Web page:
Frequently Asked Questions
Where and when will the Third Continental Congress on Vocations be held?
In Montreal, from April 18-21, 2002. Congress meetings will take place at the Queen Elizabeth Hotel in the heart of downtown Montreal, and liturgies will be held nearby, in the city's major basilicas: St. Patrick's, Notre Dame, and Mary Queen of the World Cathedral.
Why were this location and these dates chosen?
Amidst many worthy candidates, Montreal was selected in view of its long and rich ecclesial history, its cosmopolitan and multicultural character, and the strong presence of the three main languages of the North American Church - English, French, and Spanish. As well, April 21, 2002 will be the 39th World Day of Prayer for Vocations, and the Church throughout the world will be gathered in prayer to ask the Lord of the harvest to continue to call forth generous men and women to witness and service, especially in ordained ministry and consecrated life.
Who is organizing the event?
The Congress is being held at the invitation of the Holy Father, Pope John Paul II. It is the third such congress, following those for Latin America (Sao Paulo, Brazil: 1994) and Europe (Rome: 1997). The Canadian and American bishops' conferences have the principal responsibility for the event: they are working in close collaboration with the Pontifical Work for Ecclesiastical Vocations (Rome), and with the religious leadership and both diocesan and religious vocation directors' associations of Canada and the U.S. As well, the Congress has an executive team of 20 members led by three bishops (Archbishop Roger Schwietz, Anchorage; Bishop Richard Grecco, London; Bishop Andre Rivest, Montreal), and whose membership includes religious sisters and brothers, religious and diocesan priests, deacons, secular institutes, lay men and women. The team is served by two co-chairs, Fr. Edward Burns of Washington D.C. and Fr. Raymond Lafontaine of Montreal, and by seven committee chairs who are coordinating programming, documentation, logistics, finance and fundraising, liturgy, communications, and regional and diocesan mini-congresses.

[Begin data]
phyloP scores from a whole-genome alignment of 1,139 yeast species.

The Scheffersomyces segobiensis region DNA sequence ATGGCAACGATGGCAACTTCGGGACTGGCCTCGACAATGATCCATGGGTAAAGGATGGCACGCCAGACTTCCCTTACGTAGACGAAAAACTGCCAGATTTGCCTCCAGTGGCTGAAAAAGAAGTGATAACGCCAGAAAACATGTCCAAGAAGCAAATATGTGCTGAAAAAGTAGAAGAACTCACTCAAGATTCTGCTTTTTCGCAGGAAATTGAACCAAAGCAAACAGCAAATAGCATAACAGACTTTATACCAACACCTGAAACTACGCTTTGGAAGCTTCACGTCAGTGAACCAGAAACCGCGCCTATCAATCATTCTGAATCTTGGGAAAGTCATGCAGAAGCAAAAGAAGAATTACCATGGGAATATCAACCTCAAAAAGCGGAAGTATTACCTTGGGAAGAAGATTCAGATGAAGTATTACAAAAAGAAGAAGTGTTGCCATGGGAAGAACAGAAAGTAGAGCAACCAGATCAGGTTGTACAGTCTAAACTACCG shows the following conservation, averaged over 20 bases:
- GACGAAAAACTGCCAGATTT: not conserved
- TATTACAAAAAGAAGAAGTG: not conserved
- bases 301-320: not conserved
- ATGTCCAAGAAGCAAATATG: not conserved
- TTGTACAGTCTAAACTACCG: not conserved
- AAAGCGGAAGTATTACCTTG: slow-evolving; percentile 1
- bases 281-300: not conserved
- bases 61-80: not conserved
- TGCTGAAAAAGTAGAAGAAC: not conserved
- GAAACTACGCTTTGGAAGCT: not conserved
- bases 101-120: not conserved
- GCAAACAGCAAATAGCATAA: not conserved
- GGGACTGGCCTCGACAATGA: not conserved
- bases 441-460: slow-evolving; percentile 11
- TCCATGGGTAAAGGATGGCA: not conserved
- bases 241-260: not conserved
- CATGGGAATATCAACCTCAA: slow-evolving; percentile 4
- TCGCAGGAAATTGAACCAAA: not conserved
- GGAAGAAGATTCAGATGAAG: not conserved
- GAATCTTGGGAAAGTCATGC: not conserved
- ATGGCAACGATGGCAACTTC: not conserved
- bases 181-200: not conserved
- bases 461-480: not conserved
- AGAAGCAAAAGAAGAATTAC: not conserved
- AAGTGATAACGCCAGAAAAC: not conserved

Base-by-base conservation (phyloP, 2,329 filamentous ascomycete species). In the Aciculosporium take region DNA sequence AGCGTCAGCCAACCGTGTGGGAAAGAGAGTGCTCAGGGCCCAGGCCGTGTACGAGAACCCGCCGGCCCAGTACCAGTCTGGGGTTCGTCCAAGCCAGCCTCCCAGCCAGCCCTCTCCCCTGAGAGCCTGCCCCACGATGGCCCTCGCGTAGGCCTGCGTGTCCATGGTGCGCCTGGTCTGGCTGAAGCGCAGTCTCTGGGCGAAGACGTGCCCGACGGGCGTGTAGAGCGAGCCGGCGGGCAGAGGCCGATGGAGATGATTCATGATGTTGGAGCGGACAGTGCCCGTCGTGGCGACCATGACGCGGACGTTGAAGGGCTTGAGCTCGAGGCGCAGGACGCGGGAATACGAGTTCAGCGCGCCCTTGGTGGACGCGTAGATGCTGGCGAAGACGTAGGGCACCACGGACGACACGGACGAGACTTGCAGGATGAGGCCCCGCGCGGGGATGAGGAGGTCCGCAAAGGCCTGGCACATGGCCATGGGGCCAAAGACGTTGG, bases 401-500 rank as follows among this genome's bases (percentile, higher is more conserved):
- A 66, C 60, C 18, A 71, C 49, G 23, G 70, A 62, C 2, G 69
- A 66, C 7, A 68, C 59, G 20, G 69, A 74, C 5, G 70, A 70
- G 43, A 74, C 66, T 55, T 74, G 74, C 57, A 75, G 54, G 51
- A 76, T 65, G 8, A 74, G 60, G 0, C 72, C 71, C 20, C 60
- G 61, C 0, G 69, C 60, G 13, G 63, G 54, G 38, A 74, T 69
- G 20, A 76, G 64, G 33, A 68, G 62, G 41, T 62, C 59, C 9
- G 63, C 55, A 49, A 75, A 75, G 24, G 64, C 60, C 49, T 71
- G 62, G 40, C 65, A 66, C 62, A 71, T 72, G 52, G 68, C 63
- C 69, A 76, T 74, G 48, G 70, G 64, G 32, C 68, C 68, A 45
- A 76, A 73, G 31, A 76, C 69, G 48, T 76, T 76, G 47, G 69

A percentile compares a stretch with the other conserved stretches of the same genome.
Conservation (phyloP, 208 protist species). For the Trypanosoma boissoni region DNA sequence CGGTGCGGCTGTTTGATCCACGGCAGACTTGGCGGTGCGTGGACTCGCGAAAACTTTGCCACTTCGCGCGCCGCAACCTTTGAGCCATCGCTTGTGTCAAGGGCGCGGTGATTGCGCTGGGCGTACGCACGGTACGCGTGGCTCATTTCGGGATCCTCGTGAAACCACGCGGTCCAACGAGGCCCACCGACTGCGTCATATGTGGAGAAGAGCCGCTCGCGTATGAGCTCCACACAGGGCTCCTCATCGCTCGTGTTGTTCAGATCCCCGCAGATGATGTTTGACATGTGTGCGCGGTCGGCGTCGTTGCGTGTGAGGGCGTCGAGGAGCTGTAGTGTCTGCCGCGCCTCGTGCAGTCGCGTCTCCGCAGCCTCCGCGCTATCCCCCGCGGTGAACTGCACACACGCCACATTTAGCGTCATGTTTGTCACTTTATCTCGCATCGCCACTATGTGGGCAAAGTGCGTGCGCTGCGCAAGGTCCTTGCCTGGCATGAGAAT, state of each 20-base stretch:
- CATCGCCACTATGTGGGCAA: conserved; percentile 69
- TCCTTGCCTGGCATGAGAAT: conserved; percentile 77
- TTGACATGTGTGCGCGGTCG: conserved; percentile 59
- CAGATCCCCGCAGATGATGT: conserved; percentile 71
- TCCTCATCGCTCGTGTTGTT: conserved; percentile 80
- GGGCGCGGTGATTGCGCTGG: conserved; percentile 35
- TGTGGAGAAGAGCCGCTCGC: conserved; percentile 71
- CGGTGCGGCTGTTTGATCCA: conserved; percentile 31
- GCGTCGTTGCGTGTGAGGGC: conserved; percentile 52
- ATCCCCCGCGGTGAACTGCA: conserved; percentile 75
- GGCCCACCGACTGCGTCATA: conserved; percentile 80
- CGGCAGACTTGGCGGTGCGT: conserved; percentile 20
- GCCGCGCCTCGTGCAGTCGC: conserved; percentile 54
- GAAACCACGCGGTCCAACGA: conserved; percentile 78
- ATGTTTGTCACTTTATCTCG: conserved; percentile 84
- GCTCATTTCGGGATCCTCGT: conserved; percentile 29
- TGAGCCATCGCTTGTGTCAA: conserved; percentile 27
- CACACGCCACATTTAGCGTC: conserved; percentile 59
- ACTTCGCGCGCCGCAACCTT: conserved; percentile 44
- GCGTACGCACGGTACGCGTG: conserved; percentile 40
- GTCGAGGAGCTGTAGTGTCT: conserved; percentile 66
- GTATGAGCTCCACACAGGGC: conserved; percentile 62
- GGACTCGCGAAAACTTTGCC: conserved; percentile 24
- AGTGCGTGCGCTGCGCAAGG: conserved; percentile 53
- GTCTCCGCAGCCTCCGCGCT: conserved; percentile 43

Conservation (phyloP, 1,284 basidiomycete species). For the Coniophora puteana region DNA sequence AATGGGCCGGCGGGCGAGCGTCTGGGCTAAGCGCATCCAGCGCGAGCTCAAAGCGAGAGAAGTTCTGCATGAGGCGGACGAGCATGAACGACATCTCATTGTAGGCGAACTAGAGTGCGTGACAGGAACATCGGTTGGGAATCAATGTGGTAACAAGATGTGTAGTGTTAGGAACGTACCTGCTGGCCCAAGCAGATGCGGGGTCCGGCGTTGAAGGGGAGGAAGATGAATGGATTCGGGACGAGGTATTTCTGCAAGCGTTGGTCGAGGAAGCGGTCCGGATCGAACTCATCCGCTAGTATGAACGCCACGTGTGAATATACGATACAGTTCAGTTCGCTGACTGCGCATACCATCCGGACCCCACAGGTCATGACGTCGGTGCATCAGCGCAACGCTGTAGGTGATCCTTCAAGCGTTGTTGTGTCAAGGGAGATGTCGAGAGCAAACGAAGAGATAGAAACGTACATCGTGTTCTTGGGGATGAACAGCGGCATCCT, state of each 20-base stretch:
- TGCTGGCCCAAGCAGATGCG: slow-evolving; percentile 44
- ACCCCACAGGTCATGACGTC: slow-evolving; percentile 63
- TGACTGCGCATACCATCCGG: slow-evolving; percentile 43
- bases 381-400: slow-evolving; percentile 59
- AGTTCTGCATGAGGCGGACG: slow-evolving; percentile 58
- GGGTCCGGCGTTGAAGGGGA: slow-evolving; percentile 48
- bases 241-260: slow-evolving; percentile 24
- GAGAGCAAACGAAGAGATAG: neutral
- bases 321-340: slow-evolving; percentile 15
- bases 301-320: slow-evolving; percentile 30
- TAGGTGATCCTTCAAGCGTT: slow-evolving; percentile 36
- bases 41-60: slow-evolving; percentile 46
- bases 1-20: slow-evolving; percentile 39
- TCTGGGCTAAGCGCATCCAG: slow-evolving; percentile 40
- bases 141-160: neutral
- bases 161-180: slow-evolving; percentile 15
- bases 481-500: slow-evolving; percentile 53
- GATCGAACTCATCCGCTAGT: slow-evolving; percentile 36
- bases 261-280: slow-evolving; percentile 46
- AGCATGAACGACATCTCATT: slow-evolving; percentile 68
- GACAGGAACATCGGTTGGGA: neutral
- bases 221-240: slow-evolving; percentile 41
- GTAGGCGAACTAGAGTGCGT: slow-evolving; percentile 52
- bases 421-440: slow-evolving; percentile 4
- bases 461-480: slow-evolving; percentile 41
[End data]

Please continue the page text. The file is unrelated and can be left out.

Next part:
Who will be invited, and how many are expected to attend?